Sue Grafton y D de “dentista”

Sue Grafton me suena a injerto y a juicio, pero bueno, es una escritora norteamericana de novelas policiales cuyo título incluye siempre una inicial y la palabra correspondiente a esa letra. En su obra O is for Outlaw tiene un par de páginas en las que muestra muy bien la mala opinión del público sobre nuestro ejercicio profesional, aun en un país donde se supone que hay los mayores adelantos.

Se trata de una conversación entre la detective estrella y un hombre al que conduce a su cita con el dentista. El que quiera, puede leer el texto en inglés a continuación. Quien prefiera no hacerlo, puede imaginar una charla frecuente sobre temor al torno, al ruido de raspado, transpiración fría, excusas, “me saco todo”, es una estafa, curro a la O S, etc. Subrayo la frase que dice que ahora las restauraciones tienen plazo de vencimiento, como los cartones de leche y que es una obsolescencia planificada. Y que lo único bueno de ese dentista es que tiene revistas nuevas en la sala de recepción.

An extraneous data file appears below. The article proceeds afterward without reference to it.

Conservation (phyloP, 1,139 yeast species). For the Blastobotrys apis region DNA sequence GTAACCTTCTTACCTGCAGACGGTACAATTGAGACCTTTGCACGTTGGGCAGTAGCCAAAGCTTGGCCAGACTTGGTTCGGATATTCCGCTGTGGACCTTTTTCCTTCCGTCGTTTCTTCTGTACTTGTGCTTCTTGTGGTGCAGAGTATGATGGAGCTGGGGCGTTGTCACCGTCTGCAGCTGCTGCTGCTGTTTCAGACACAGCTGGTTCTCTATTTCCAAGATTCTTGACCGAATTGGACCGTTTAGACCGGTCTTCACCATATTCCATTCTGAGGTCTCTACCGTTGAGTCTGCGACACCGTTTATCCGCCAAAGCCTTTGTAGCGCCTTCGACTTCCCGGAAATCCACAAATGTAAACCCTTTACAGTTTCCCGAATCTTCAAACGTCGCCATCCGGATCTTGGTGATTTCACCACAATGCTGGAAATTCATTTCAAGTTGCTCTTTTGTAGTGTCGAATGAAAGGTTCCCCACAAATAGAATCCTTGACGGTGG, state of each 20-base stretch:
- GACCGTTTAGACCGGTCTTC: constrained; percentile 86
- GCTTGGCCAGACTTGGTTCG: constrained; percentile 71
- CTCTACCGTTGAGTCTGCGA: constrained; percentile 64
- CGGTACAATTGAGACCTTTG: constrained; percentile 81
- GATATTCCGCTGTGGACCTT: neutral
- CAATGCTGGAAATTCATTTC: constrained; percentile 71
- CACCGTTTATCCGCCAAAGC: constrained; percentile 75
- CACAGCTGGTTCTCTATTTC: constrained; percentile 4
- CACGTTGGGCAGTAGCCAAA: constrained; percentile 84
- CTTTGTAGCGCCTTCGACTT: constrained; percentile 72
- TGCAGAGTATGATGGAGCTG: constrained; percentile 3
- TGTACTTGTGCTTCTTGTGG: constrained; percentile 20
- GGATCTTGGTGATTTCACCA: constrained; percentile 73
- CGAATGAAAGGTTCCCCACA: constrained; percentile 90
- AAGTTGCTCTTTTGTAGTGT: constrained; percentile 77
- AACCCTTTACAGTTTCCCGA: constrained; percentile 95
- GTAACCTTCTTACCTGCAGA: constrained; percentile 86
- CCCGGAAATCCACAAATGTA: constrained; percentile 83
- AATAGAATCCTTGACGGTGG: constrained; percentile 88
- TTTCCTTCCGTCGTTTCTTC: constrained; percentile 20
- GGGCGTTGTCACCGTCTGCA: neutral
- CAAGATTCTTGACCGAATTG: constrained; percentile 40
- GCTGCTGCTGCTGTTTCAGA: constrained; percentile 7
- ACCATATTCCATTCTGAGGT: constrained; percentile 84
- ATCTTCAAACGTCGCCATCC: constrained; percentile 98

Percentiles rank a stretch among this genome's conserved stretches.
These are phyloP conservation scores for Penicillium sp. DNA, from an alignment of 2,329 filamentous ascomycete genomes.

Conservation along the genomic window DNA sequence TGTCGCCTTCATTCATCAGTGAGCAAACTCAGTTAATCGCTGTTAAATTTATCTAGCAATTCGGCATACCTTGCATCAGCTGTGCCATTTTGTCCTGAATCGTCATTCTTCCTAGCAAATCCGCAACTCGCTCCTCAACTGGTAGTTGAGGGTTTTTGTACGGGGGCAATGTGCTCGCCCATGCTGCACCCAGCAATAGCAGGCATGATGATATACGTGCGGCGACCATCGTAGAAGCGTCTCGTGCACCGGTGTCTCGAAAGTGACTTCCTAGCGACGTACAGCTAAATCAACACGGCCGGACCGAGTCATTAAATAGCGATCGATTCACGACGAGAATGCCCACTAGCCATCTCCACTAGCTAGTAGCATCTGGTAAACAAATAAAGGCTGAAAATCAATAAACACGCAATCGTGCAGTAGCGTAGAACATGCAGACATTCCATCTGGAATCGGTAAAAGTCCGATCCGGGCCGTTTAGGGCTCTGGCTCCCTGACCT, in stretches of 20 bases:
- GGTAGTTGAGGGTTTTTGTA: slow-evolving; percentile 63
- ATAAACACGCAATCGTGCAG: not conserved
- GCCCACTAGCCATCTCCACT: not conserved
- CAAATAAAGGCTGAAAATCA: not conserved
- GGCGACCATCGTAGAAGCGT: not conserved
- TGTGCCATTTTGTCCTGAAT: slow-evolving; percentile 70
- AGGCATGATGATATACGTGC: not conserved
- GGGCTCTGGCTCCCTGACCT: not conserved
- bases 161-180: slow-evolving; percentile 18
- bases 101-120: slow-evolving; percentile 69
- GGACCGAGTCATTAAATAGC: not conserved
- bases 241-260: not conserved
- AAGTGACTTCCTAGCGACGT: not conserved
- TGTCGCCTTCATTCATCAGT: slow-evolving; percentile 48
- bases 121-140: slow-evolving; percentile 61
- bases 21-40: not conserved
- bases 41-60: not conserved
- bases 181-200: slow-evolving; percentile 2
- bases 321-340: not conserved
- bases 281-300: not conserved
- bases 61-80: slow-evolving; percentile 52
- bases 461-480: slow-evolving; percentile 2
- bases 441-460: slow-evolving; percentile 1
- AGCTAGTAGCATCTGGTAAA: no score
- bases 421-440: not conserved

"Great. This is great. I really appreciate this," Henry said, his tone completely false. I glanced over at him, making note of the tension that had tightened his face. "What are you having done?" "A crown 'ack 'ere," he said, talking with his finger stuck at the back of his mouth. "At least it's not a root canal." "I'd have to kill myself first. I was hoping you'd be gone so I could cancel the appointment." "No such luck," I said. Henry and I share an apprehension about dentists that borders on the comical. While we're both dutiful about checkups, we agonize over any work that actually has to be done. Both of us are subject to dry mouth, squirmy stomachs, clammy hands, and lots of whining. I reached over and felt his fingers, which were icy and faintly damp. don't see why he has to do this. The filling's fine, really not a problem. It doesn't even hurt. It's a little sensitive to heat, and I've had to give up anything with ice --" "The filling's old?" "Well, 1942—but there's nothing wrong with it." "Talk about make-work." "My point exactly. In those days, dentists knew how to fill a tooth. Now a filling has a limited shelf life, like a carton of milk. It's planned obsolescence. You're lucky if it lasts you long enough to pay the bill." He stuck his finger in his mouth again, turning his face in my direc­tion. "See this? Only fifteen years old and the guy's al­ready talking about replacing it." "You're kidding! What a scam!" "Remember when they put fluoride in the city water and everybody thought it was a Communist plot? Den­tists spread that rumor." "Of course they did," I said, chiming in on cue. "They saw the handwriting on the wall. No more cavities, no more business." We went through the same duet every time either one of us had to have something done. "Now they've cooked up that surgery where they cut half your gums away. If they can't talk you into that, they claim you need braces." "What a crock, I said I don't know why I can't have my teeth pulled and get it over with  ,    he said], his mood becoming morose. I made  the usual skeptical response. "I wouldn't go that far, Henry. You have beautiful teeth." "I'd rather  keep 'em in a glass. I can't stand the drilling the noise drives me crazy. And the scraping when they scale? I nearly rip the arms off the chair. Sounds like a shovel on a sidewalk, a pickax on concrete—" "All right! Cut it out. You're making my hands sweat." By the time I pulled into the parking lot, we'd worked ourselves into such a state of indignation, I was surprised he was willing to keep the appointment. I sat in the dentist's waiting room after Henry's name was called. Except for the receptionist, I had the place to myself, which I thought was faintly worrisome. How come the dentist only had one patient? I pictured Medicaid fraud: phan­tom clients, double-billing, charges for work that would never be done. Just a typical day in the life of Dr. Denti­frice, federal con artist and cheater with a large sadistic streak. I did give the guy points for having recent issues of all the best magazines. From the other room, over the burbling of the fish tank, which is meant to mask the shrieks, I could hear the sounds of a high-speed drill piercing through tooth enamel straight to the pulsing nerve below. My fingers began to stick to the pages of People magazine, leaving a series of moist, round prints. Once in a while, I caught Henry's muffled protest, a sound suggestive of flinching and lots of blood gushing out. Just the thought of his suffering made me hyperventilate. I finally got so light-headed I had to step outside, where I sat on the mini-porch with my head be­tween my knees.   Henry eventually emerged, looking stricken and re­lieved, feeling at his numbed lip to see if he was drooling on himself.”

 

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